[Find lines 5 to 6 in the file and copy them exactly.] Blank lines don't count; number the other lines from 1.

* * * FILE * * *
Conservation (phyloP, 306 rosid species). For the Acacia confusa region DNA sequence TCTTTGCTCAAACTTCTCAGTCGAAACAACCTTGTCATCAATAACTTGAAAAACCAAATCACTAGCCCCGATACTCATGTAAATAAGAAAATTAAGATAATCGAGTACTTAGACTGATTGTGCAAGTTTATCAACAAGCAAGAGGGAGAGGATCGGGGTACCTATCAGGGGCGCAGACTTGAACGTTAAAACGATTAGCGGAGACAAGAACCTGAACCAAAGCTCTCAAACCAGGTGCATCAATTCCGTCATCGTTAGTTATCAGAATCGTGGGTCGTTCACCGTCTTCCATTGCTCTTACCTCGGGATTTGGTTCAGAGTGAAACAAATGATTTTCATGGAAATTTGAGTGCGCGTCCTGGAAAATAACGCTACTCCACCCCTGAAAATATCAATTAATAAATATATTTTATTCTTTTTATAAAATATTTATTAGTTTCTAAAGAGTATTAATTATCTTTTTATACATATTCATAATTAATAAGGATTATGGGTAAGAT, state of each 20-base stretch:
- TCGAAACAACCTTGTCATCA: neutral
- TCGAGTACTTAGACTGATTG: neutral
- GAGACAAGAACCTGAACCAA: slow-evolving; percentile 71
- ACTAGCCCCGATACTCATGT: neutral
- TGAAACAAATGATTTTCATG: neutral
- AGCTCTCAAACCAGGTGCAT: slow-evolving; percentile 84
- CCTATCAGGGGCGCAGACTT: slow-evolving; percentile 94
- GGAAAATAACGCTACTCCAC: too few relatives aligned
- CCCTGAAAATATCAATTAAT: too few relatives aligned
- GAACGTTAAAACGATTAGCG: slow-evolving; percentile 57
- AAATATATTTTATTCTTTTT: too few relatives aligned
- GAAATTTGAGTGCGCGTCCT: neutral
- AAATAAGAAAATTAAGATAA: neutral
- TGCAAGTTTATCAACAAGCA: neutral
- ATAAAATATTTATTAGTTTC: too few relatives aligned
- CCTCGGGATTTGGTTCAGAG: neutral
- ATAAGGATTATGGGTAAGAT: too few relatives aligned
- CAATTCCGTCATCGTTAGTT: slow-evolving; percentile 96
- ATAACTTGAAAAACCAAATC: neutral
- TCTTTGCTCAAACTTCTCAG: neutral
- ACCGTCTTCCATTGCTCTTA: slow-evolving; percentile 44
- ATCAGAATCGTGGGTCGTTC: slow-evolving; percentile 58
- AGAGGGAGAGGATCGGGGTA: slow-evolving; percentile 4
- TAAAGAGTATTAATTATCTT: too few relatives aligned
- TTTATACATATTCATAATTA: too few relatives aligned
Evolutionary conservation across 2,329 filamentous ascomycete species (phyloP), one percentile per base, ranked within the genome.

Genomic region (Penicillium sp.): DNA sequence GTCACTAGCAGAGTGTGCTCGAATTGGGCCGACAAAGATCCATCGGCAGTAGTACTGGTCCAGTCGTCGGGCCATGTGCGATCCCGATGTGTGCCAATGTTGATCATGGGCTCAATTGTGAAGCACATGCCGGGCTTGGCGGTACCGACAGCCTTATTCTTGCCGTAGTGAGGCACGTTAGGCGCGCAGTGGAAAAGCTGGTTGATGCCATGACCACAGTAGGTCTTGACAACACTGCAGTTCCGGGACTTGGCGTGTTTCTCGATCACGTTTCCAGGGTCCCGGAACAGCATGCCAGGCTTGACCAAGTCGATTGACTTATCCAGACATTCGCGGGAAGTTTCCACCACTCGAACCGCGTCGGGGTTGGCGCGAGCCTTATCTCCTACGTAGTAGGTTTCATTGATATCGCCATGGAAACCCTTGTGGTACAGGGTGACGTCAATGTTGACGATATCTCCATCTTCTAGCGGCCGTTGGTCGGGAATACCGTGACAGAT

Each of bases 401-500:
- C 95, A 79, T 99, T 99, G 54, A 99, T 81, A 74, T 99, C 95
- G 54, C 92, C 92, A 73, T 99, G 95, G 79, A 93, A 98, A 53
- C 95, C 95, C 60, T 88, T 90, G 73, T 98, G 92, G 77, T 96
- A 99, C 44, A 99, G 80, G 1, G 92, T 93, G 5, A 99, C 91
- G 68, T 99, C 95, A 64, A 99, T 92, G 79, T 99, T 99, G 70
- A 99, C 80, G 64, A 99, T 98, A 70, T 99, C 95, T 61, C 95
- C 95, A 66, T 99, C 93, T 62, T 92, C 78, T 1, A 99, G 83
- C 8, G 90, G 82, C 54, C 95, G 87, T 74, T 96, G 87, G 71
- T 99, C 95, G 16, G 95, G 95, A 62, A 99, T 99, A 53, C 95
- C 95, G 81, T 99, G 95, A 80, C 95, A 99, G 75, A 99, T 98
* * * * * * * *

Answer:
- ACTAGCCCCGATACTCATGT: neutral
- TGAAACAAATGATTTTCATG: neutral